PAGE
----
The City of Findlay began treating wastewater on January 28, 1933 after the construction of a 5.0 MGD (million gallons per day) primary treatment facility. This facility was built on the old Hydraulic Brick works site that later would become known as the Broad Avenue sewage plant. Prior to this treatment facility, all city wastewater would discharge into local creeks and the Blanchard River causing the river to become severely polluted and stagnant.
The addition of this treatment works only slightly improved the quality of water in the Blanchard River. Due to continuing complaints regarding the river, the State Board of Health ordered the City of Findlay to expand the treatment works in 1937 to include a 3.0 MGD secondary treatment system. Starting with this expansion, the sewage treatment works was equipped with a large garbage grinder and all garbage collected by city employees would be disposed of at the treatment works. This practice continued until the organic load on the plant became so great that the plant could not produce an acceptable effluent.
In 1953 the State Health Department issued a clean-up order for the Blanchard River. This would produce another upgrade to the treatment works, which would increase the secondary system to 5.0 MGD.
In 1965 the State Health Department standards became more restrictive on the effluent discharge into the Blanchard River and the City of Findlay would again have to upgrade the treatment works to meet these standards. This expansion brought the secondary system to 7.5 MGD and also provided for disinfection with the use of chlorine gas.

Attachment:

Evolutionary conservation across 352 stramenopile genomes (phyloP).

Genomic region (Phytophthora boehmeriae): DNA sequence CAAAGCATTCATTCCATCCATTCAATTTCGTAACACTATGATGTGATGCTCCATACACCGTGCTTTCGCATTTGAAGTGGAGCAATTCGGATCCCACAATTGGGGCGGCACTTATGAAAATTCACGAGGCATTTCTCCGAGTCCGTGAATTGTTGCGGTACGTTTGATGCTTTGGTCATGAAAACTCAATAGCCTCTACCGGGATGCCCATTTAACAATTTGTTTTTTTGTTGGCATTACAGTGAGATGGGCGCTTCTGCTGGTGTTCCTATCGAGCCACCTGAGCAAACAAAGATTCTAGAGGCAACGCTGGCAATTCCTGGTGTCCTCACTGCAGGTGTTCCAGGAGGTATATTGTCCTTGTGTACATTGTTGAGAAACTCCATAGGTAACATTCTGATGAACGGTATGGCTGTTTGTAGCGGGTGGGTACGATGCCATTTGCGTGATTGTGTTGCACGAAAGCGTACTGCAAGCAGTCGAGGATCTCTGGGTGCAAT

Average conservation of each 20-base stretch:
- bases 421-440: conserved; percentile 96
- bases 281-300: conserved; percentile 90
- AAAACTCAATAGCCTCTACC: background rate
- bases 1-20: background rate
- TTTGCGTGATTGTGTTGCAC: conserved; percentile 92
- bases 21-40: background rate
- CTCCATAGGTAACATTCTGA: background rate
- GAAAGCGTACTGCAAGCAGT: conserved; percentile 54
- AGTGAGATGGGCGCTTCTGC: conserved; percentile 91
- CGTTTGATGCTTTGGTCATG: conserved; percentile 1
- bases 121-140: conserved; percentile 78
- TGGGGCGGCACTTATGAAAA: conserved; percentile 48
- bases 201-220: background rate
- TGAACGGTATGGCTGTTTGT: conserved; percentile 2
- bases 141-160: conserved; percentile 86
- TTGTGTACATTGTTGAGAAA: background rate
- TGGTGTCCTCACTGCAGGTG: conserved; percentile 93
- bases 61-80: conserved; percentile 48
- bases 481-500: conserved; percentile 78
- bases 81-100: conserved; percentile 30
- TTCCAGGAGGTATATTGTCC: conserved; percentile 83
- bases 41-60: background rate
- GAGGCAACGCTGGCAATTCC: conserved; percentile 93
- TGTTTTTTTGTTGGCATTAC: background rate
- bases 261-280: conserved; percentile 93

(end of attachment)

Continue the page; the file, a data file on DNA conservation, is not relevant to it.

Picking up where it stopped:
The City of Findlay received new discharge limits from the OPEA (Ohio Environmental Protection Agency) in 1984 which the City was to achieve by July 1, 1988. A plan was developed for a new 6.0 MGD oxidation ditch facility and reducing capacity from 7.5 MGD to 5.0 MGD at the existing facility. Construction started in December 1986 and the new facility was on line in June 1988. This expansion would include two oxidation ditches, two final clarifier and a solids processing facility at the new River Road plant. Many modifications were needed at the old Broad Avenue facility to increase its efficiency.
In 1995 an engineering firm was hired by the City of Findlay to develop a Wastewater System Master Plan to develop a cost-effective environmentally sound strategy for expanding the City’s wastewater system to accommodate anticipated growth. The collection system would also need improvements to eliminate CSO (Combined Sewer Overflows) and increase reserve capacity. On January 17, 2000 construction began to expand the River Road facility to 15 MGD average flow and 40 MGD peak flow. This construction included two new oxidation ditches, three final clarifiers and an ultraviolet light disinfection unit. The facility went on line July 9, 2001 with the flow discharging into the Blanchard River. The original activated sludge facility at the Broad Avenue location was decommissioned and razed during this project.